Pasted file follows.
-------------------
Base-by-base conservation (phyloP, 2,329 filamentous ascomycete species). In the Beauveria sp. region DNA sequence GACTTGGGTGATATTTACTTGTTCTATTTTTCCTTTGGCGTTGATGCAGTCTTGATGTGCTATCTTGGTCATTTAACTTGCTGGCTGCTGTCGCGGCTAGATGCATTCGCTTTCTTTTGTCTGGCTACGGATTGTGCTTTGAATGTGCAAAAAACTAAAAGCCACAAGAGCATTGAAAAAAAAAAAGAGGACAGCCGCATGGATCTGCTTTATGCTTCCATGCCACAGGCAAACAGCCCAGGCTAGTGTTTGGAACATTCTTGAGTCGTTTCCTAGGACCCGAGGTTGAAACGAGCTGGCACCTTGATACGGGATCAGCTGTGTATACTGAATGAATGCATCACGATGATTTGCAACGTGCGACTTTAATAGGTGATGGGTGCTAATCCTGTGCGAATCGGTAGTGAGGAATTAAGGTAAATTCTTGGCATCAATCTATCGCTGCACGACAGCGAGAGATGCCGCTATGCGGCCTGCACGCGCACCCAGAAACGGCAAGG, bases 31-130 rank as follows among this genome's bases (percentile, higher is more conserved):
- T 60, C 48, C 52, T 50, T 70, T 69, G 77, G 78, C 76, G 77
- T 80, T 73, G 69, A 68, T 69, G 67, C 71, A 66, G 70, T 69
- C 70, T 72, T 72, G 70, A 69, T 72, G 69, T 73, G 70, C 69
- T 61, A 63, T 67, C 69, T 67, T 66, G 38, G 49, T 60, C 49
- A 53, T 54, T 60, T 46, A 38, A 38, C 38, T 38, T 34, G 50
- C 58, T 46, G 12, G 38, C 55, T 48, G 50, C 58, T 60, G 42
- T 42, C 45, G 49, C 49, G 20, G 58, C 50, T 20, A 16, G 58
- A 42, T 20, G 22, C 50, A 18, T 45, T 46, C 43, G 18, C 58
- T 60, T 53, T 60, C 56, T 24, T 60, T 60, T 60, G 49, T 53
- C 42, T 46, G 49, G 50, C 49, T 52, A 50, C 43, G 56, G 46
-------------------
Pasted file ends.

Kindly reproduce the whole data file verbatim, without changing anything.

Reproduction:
Base-by-base conservation (phyloP, 2,329 filamentous ascomycete species). In the Beauveria sp. region DNA sequence GACTTGGGTGATATTTACTTGTTCTATTTTTCCTTTGGCGTTGATGCAGTCTTGATGTGCTATCTTGGTCATTTAACTTGCTGGCTGCTGTCGCGGCTAGATGCATTCGCTTTCTTTTGTCTGGCTACGGATTGTGCTTTGAATGTGCAAAAAACTAAAAGCCACAAGAGCATTGAAAAAAAAAAAGAGGACAGCCGCATGGATCTGCTTTATGCTTCCATGCCACAGGCAAACAGCCCAGGCTAGTGTTTGGAACATTCTTGAGTCGTTTCCTAGGACCCGAGGTTGAAACGAGCTGGCACCTTGATACGGGATCAGCTGTGTATACTGAATGAATGCATCACGATGATTTGCAACGTGCGACTTTAATAGGTGATGGGTGCTAATCCTGTGCGAATCGGTAGTGAGGAATTAAGGTAAATTCTTGGCATCAATCTATCGCTGCACGACAGCGAGAGATGCCGCTATGCGGCCTGCACGCGCACCCAGAAACGGCAAGG, bases 31-130 rank as follows among this genome's bases (percentile, higher is more conserved):
- T 60, C 48, C 52, T 50, T 70, T 69, G 77, G 78, C 76, G 77
- T 80, T 73, G 69, A 68, T 69, G 67, C 71, A 66, G 70, T 69
- C 70, T 72, T 72, G 70, A 69, T 72, G 69, T 73, G 70, C 69
- T 61, A 63, T 67, C 69, T 67, T 66, G 38, G 49, T 60, C 49
- A 53, T 54, T 60, T 46, A 38, A 38, C 38, T 38, T 34, G 50
- C 58, T 46, G 12, G 38, C 55, T 48, G 50, C 58, T 60, G 42
- T 42, C 45, G 49, C 49, G 20, G 58, C 50, T 20, A 16, G 58
- A 42, T 20, G 22, C 50, A 18, T 45, T 46, C 43, G 18, C 58
- T 60, T 53, T 60, C 56, T 24, T 60, T 60, T 60, G 49, T 53
- C 42, T 46, G 49, G 50, C 49, T 52, A 50, C 43, G 56, G 46